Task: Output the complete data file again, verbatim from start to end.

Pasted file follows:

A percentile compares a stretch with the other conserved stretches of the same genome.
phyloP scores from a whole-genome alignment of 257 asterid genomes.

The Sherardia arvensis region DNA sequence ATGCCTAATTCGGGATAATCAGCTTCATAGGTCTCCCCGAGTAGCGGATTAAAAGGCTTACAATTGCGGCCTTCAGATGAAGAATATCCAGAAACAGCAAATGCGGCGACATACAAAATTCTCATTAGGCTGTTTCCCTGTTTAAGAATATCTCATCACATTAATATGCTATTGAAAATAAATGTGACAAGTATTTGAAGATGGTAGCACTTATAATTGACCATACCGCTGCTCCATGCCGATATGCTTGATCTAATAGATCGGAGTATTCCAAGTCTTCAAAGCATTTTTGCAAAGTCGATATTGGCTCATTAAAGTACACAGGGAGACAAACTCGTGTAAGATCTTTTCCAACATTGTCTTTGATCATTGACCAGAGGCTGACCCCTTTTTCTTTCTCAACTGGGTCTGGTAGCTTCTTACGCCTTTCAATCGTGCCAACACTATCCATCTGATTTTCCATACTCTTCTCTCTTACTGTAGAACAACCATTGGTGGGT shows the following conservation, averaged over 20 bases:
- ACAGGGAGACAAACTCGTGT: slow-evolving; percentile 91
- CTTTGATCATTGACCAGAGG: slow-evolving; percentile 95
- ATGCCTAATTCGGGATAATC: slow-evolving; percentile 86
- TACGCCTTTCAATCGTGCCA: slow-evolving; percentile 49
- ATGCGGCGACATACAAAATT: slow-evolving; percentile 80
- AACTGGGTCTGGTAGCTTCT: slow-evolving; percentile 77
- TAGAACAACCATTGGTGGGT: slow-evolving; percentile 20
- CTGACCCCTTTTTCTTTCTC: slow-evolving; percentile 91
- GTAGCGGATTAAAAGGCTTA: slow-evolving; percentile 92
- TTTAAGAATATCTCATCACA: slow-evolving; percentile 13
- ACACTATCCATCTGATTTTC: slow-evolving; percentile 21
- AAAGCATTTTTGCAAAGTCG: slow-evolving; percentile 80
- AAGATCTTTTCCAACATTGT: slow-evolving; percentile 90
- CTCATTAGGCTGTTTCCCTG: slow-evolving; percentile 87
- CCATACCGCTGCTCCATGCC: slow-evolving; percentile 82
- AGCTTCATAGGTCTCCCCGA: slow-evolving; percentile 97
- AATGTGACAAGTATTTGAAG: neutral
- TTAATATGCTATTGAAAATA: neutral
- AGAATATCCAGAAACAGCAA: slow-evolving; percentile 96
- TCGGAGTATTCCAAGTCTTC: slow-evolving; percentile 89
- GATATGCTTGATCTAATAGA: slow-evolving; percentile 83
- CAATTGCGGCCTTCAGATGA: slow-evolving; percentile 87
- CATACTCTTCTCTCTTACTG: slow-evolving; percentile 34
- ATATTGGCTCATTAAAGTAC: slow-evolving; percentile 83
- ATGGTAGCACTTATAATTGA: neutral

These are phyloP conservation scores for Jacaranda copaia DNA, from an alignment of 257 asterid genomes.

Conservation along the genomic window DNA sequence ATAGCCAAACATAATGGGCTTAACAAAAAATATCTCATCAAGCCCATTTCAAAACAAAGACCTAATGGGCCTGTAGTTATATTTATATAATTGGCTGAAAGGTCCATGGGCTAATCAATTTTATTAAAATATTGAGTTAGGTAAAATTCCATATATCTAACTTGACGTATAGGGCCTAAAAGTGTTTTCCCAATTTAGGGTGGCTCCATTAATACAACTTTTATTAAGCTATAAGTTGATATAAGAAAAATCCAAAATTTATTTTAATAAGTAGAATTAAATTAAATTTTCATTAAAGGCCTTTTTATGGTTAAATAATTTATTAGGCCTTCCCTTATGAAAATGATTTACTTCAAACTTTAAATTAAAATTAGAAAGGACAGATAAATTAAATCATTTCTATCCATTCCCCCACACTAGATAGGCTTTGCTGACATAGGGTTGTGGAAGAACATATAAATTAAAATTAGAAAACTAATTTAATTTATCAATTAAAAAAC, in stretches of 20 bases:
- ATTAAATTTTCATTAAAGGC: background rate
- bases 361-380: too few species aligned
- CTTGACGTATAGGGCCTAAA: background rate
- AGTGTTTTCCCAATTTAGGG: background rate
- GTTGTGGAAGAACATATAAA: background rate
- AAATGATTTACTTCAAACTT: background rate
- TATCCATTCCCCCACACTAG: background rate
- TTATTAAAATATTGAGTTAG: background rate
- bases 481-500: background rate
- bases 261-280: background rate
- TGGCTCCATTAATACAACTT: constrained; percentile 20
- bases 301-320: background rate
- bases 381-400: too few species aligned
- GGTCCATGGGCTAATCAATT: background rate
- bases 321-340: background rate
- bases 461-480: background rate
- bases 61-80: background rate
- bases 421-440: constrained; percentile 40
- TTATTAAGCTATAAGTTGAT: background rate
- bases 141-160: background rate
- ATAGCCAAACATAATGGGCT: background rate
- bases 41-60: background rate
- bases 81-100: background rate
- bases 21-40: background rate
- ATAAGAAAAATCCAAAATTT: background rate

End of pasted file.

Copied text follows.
A percentile compares a stretch with the other conserved stretches of the same genome.
phyloP scores from a whole-genome alignment of 257 asterid genomes.

The Sherardia arvensis region DNA sequence ATGCCTAATTCGGGATAATCAGCTTCATAGGTCTCCCCGAGTAGCGGATTAAAAGGCTTACAATTGCGGCCTTCAGATGAAGAATATCCAGAAACAGCAAATGCGGCGACATACAAAATTCTCATTAGGCTGTTTCCCTGTTTAAGAATATCTCATCACATTAATATGCTATTGAAAATAAATGTGACAAGTATTTGAAGATGGTAGCACTTATAATTGACCATACCGCTGCTCCATGCCGATATGCTTGATCTAATAGATCGGAGTATTCCAAGTCTTCAAAGCATTTTTGCAAAGTCGATATTGGCTCATTAAAGTACACAGGGAGACAAACTCGTGTAAGATCTTTTCCAACATTGTCTTTGATCATTGACCAGAGGCTGACCCCTTTTTCTTTCTCAACTGGGTCTGGTAGCTTCTTACGCCTTTCAATCGTGCCAACACTATCCATCTGATTTTCCATACTCTTCTCTCTTACTGTAGAACAACCATTGGTGGGT shows the following conservation, averaged over 20 bases:
- ACAGGGAGACAAACTCGTGT: slow-evolving; percentile 91
- CTTTGATCATTGACCAGAGG: slow-evolving; percentile 95
- ATGCCTAATTCGGGATAATC: slow-evolving; percentile 86
- TACGCCTTTCAATCGTGCCA: slow-evolving; percentile 49
- ATGCGGCGACATACAAAATT: slow-evolving; percentile 80
- AACTGGGTCTGGTAGCTTCT: slow-evolving; percentile 77
- TAGAACAACCATTGGTGGGT: slow-evolving; percentile 20
- CTGACCCCTTTTTCTTTCTC: slow-evolving; percentile 91
- GTAGCGGATTAAAAGGCTTA: slow-evolving; percentile 92
- TTTAAGAATATCTCATCACA: slow-evolving; percentile 13
- ACACTATCCATCTGATTTTC: slow-evolving; percentile 21
- AAAGCATTTTTGCAAAGTCG: slow-evolving; percentile 80
- AAGATCTTTTCCAACATTGT: slow-evolving; percentile 90
- CTCATTAGGCTGTTTCCCTG: slow-evolving; percentile 87
- CCATACCGCTGCTCCATGCC: slow-evolving; percentile 82
- AGCTTCATAGGTCTCCCCGA: slow-evolving; percentile 97
- AATGTGACAAGTATTTGAAG: neutral
- TTAATATGCTATTGAAAATA: neutral
- AGAATATCCAGAAACAGCAA: slow-evolving; percentile 96
- TCGGAGTATTCCAAGTCTTC: slow-evolving; percentile 89
- GATATGCTTGATCTAATAGA: slow-evolving; percentile 83
- CAATTGCGGCCTTCAGATGA: slow-evolving; percentile 87
- CATACTCTTCTCTCTTACTG: slow-evolving; percentile 34
- ATATTGGCTCATTAAAGTAC: slow-evolving; percentile 83
- ATGGTAGCACTTATAATTGA: neutral

These are phyloP conservation scores for Jacaranda copaia DNA, from an alignment of 257 asterid genomes.

Conservation along the genomic window DNA sequence ATAGCCAAACATAATGGGCTTAACAAAAAATATCTCATCAAGCCCATTTCAAAACAAAGACCTAATGGGCCTGTAGTTATATTTATATAATTGGCTGAAAGGTCCATGGGCTAATCAATTTTATTAAAATATTGAGTTAGGTAAAATTCCATATATCTAACTTGACGTATAGGGCCTAAAAGTGTTTTCCCAATTTAGGGTGGCTCCATTAATACAACTTTTATTAAGCTATAAGTTGATATAAGAAAAATCCAAAATTTATTTTAATAAGTAGAATTAAATTAAATTTTCATTAAAGGCCTTTTTATGGTTAAATAATTTATTAGGCCTTCCCTTATGAAAATGATTTACTTCAAACTTTAAATTAAAATTAGAAAGGACAGATAAATTAAATCATTTCTATCCATTCCCCCACACTAGATAGGCTTTGCTGACATAGGGTTGTGGAAGAACATATAAATTAAAATTAGAAAACTAATTTAATTTATCAATTAAAAAAC, in stretches of 20 bases:
- ATTAAATTTTCATTAAAGGC: background rate
- bases 361-380: too few species aligned
- CTTGACGTATAGGGCCTAAA: background rate
- AGTGTTTTCCCAATTTAGGG: background rate
- GTTGTGGAAGAACATATAAA: background rate
- AAATGATTTACTTCAAACTT: background rate
- TATCCATTCCCCCACACTAG: background rate
- TTATTAAAATATTGAGTTAG: background rate
- bases 481-500: background rate
- bases 261-280: background rate
- TGGCTCCATTAATACAACTT: constrained; percentile 20
- bases 301-320: background rate
- bases 381-400: too few species aligned
- GGTCCATGGGCTAATCAATT: background rate
- bases 321-340: background rate
- bases 461-480: background rate
- bases 61-80: background rate
- bases 421-440: constrained; percentile 40
- TTATTAAGCTATAAGTTGAT: background rate
- bases 141-160: background rate
- ATAGCCAAACATAATGGGCT: background rate
- bases 41-60: background rate
- bases 81-100: background rate
- bases 21-40: background rate
- ATAAGAAAAATCCAAAATTT: background rate